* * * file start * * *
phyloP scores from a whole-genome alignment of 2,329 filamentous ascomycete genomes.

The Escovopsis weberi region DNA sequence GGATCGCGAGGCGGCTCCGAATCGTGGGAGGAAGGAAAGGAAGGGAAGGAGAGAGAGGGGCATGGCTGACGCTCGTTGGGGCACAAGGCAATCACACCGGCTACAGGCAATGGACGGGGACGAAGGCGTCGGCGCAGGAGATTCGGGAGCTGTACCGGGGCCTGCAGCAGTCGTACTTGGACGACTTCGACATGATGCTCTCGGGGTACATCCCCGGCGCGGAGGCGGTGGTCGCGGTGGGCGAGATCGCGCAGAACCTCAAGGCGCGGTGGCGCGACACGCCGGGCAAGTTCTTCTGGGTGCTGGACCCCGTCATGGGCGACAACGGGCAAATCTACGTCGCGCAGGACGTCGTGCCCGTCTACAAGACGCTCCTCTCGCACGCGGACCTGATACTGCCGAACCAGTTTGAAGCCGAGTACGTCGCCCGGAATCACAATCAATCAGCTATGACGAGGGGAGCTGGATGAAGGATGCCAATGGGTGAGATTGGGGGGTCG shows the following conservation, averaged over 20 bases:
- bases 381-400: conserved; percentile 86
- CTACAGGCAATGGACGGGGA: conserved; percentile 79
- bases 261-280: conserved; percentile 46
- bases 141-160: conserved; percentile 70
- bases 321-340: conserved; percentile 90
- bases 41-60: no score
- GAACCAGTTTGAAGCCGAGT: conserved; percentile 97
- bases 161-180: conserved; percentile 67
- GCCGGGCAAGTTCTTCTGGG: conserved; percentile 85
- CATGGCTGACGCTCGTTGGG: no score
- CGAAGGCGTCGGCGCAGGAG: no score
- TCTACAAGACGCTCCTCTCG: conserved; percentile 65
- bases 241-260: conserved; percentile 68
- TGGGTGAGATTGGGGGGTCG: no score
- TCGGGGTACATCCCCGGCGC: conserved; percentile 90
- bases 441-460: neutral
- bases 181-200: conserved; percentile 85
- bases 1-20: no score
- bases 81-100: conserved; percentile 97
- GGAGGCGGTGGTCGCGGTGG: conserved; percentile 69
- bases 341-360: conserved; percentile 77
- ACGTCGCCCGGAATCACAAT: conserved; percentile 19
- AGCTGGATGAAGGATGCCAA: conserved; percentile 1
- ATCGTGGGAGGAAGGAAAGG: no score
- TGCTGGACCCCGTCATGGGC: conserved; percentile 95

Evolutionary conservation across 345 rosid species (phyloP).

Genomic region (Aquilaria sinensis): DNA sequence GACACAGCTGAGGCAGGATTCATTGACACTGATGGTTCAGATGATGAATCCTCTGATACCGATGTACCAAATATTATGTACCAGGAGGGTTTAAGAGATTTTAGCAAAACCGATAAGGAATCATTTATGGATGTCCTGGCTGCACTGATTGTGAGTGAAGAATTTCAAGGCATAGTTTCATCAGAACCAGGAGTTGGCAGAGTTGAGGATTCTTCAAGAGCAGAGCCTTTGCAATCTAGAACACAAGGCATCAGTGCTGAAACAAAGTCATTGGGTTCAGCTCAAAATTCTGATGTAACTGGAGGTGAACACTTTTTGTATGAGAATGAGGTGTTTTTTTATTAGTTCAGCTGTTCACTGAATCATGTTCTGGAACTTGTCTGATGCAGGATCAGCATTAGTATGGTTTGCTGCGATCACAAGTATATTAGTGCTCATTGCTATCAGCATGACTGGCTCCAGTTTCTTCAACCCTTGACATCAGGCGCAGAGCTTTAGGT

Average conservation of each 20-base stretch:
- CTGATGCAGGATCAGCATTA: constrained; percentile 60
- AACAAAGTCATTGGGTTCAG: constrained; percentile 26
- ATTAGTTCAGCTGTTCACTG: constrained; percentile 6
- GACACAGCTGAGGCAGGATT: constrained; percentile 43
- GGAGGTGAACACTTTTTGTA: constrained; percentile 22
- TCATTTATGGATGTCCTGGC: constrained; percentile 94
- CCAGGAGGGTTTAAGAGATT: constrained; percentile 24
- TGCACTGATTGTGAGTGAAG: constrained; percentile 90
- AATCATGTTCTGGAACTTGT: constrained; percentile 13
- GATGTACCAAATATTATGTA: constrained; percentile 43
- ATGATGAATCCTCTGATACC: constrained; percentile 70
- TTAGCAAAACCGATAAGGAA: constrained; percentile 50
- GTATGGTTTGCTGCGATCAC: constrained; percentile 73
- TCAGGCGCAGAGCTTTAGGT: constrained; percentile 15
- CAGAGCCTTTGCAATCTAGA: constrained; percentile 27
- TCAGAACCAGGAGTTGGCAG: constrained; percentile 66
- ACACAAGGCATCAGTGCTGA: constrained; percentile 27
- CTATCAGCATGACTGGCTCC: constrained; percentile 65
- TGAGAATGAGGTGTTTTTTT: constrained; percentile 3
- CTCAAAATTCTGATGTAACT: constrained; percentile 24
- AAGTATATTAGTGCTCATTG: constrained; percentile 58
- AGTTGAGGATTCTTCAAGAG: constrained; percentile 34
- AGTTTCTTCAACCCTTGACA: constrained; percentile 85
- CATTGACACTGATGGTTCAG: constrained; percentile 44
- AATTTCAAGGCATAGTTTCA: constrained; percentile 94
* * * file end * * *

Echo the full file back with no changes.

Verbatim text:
phyloP scores from a whole-genome alignment of 2,329 filamentous ascomycete genomes.

The Escovopsis weberi region DNA sequence GGATCGCGAGGCGGCTCCGAATCGTGGGAGGAAGGAAAGGAAGGGAAGGAGAGAGAGGGGCATGGCTGACGCTCGTTGGGGCACAAGGCAATCACACCGGCTACAGGCAATGGACGGGGACGAAGGCGTCGGCGCAGGAGATTCGGGAGCTGTACCGGGGCCTGCAGCAGTCGTACTTGGACGACTTCGACATGATGCTCTCGGGGTACATCCCCGGCGCGGAGGCGGTGGTCGCGGTGGGCGAGATCGCGCAGAACCTCAAGGCGCGGTGGCGCGACACGCCGGGCAAGTTCTTCTGGGTGCTGGACCCCGTCATGGGCGACAACGGGCAAATCTACGTCGCGCAGGACGTCGTGCCCGTCTACAAGACGCTCCTCTCGCACGCGGACCTGATACTGCCGAACCAGTTTGAAGCCGAGTACGTCGCCCGGAATCACAATCAATCAGCTATGACGAGGGGAGCTGGATGAAGGATGCCAATGGGTGAGATTGGGGGGTCG shows the following conservation, averaged over 20 bases:
- bases 381-400: conserved; percentile 86
- CTACAGGCAATGGACGGGGA: conserved; percentile 79
- bases 261-280: conserved; percentile 46
- bases 141-160: conserved; percentile 70
- bases 321-340: conserved; percentile 90
- bases 41-60: no score
- GAACCAGTTTGAAGCCGAGT: conserved; percentile 97
- bases 161-180: conserved; percentile 67
- GCCGGGCAAGTTCTTCTGGG: conserved; percentile 85
- CATGGCTGACGCTCGTTGGG: no score
- CGAAGGCGTCGGCGCAGGAG: no score
- TCTACAAGACGCTCCTCTCG: conserved; percentile 65
- bases 241-260: conserved; percentile 68
- TGGGTGAGATTGGGGGGTCG: no score
- TCGGGGTACATCCCCGGCGC: conserved; percentile 90
- bases 441-460: neutral
- bases 181-200: conserved; percentile 85
- bases 1-20: no score
- bases 81-100: conserved; percentile 97
- GGAGGCGGTGGTCGCGGTGG: conserved; percentile 69
- bases 341-360: conserved; percentile 77
- ACGTCGCCCGGAATCACAAT: conserved; percentile 19
- AGCTGGATGAAGGATGCCAA: conserved; percentile 1
- ATCGTGGGAGGAAGGAAAGG: no score
- TGCTGGACCCCGTCATGGGC: conserved; percentile 95

Evolutionary conservation across 345 rosid species (phyloP).

Genomic region (Aquilaria sinensis): DNA sequence GACACAGCTGAGGCAGGATTCATTGACACTGATGGTTCAGATGATGAATCCTCTGATACCGATGTACCAAATATTATGTACCAGGAGGGTTTAAGAGATTTTAGCAAAACCGATAAGGAATCATTTATGGATGTCCTGGCTGCACTGATTGTGAGTGAAGAATTTCAAGGCATAGTTTCATCAGAACCAGGAGTTGGCAGAGTTGAGGATTCTTCAAGAGCAGAGCCTTTGCAATCTAGAACACAAGGCATCAGTGCTGAAACAAAGTCATTGGGTTCAGCTCAAAATTCTGATGTAACTGGAGGTGAACACTTTTTGTATGAGAATGAGGTGTTTTTTTATTAGTTCAGCTGTTCACTGAATCATGTTCTGGAACTTGTCTGATGCAGGATCAGCATTAGTATGGTTTGCTGCGATCACAAGTATATTAGTGCTCATTGCTATCAGCATGACTGGCTCCAGTTTCTTCAACCCTTGACATCAGGCGCAGAGCTTTAGGT

Average conservation of each 20-base stretch:
- CTGATGCAGGATCAGCATTA: constrained; percentile 60
- AACAAAGTCATTGGGTTCAG: constrained; percentile 26
- ATTAGTTCAGCTGTTCACTG: constrained; percentile 6
- GACACAGCTGAGGCAGGATT: constrained; percentile 43
- GGAGGTGAACACTTTTTGTA: constrained; percentile 22
- TCATTTATGGATGTCCTGGC: constrained; percentile 94
- CCAGGAGGGTTTAAGAGATT: constrained; percentile 24
- TGCACTGATTGTGAGTGAAG: constrained; percentile 90
- AATCATGTTCTGGAACTTGT: constrained; percentile 13
- GATGTACCAAATATTATGTA: constrained; percentile 43
- ATGATGAATCCTCTGATACC: constrained; percentile 70
- TTAGCAAAACCGATAAGGAA: constrained; percentile 50
- GTATGGTTTGCTGCGATCAC: constrained; percentile 73
- TCAGGCGCAGAGCTTTAGGT: constrained; percentile 15
- CAGAGCCTTTGCAATCTAGA: constrained; percentile 27
- TCAGAACCAGGAGTTGGCAG: constrained; percentile 66
- ACACAAGGCATCAGTGCTGA: constrained; percentile 27
- CTATCAGCATGACTGGCTCC: constrained; percentile 65
- TGAGAATGAGGTGTTTTTTT: constrained; percentile 3
- CTCAAAATTCTGATGTAACT: constrained; percentile 24
- AAGTATATTAGTGCTCATTG: constrained; percentile 58
- AGTTGAGGATTCTTCAAGAG: constrained; percentile 34
- AGTTTCTTCAACCCTTGACA: constrained; percentile 85
- CATTGACACTGATGGTTCAG: constrained; percentile 44
- AATTTCAAGGCATAGTTTCA: constrained; percentile 94